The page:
The 82nd Airborne Freefall Team performed their first-ever night team jump on this night, as well. The jump went off under somewhat unusual circumstances, however, as the game was actually delayed in the 12th inning to allow the event to take place. The jump, originally scheduled to take place after the game, was an exciting thing to see, though there was no real explanation to the fans as to why the game was stopped to let it happen.
Cormell Field also features ample berm seating, as previously mentioned. This is a nice added feature that is somewhat uncommon for Francis Marion's Division II competitors or a lot of Coastal Plain League outposts. The berm areas allow for some great sight lines and plenty of freedom to move, or play catch, as some kids did during my time in the park.
Finally, there is a beer garden, as in Florence's previous home at American Legion Stadium, along with Sims Legion Park in Gastonia. The term "garden" is loosely used here, as the beer garden is actually the deck area above the first-base bleachers. The fans in the area are not excessively rowdy, though, and they know their baseball. They make for a really fun environment, helping lead the fans in cheers and politely heckling the umpires and opposing players.
I read a lot about this park before attending a game, and everything that I was told is 100 percent true. This is a really fun place to take in a game, and just about anything that may hurt the experience is out of the team's control. As of this writing, there is not an agreement in place beyond 2012 for the RedWolves to continue using the facility, but the hope is that both parties will see the mutual benefit in having the team continue to call Cormell Field at Sparrow Stadium their home.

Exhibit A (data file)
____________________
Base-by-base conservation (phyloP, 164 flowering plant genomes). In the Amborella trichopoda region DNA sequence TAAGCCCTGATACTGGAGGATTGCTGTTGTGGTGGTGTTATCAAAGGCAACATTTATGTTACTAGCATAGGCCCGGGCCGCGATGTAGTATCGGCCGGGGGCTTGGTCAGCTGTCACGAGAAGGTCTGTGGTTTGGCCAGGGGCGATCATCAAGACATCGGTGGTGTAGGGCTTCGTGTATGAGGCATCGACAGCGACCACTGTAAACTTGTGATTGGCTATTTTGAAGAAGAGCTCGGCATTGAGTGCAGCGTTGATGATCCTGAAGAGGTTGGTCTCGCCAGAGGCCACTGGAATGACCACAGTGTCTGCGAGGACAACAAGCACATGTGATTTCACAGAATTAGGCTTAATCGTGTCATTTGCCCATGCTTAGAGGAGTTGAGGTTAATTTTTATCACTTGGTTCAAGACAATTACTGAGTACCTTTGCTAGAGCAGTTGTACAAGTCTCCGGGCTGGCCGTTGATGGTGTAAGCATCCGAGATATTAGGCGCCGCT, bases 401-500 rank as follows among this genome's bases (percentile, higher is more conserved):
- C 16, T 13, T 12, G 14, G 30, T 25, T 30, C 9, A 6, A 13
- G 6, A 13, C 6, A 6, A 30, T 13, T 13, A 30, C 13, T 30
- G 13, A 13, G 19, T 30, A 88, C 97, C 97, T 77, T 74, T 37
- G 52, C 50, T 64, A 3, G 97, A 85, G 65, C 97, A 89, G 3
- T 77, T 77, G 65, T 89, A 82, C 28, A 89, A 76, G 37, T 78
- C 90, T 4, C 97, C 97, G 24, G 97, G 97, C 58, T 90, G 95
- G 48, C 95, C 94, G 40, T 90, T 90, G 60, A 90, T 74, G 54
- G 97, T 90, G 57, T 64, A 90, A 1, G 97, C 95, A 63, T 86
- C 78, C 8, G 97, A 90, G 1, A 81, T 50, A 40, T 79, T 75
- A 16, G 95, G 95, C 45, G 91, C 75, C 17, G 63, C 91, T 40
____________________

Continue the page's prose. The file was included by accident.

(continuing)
The one thing I can say about Cormell Field at Sparrow Stadium as compared to American Legion Field - and again, this is extremely minor - is that the music selection seems to be somewhat different. Several Darius Rucker and Hootie and the Blowfish songs were played, which helped give the park more of a sense of "geography", but this was done even more at the old facility. I even saw a fan at American Legion shag dancing to Kool and the Gang's "Celebration", which was among the oddest sights of my ballpark touring life. There were some songs played (Aerosmith's "Dude (Looks Like A Lady)" being one of them) as walkup music for the opposing team that prompted some fans to laughingly remark that the songs were "mean". I did not find this offensive or anything, but it seems to be a growing trend among parks these days.
Florence combines great people, a great product, and a jewel of a ballpark. If your summer travels lead you to Myrtle Beach or anywhere else along the Grand Strand or Pee Dee regions, you truly owe it to yourself to pay the RedWolves a visit. Their home is a true hidden gem, just like the league in which they play.
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2007 W Lucas St
Florence, SC 29501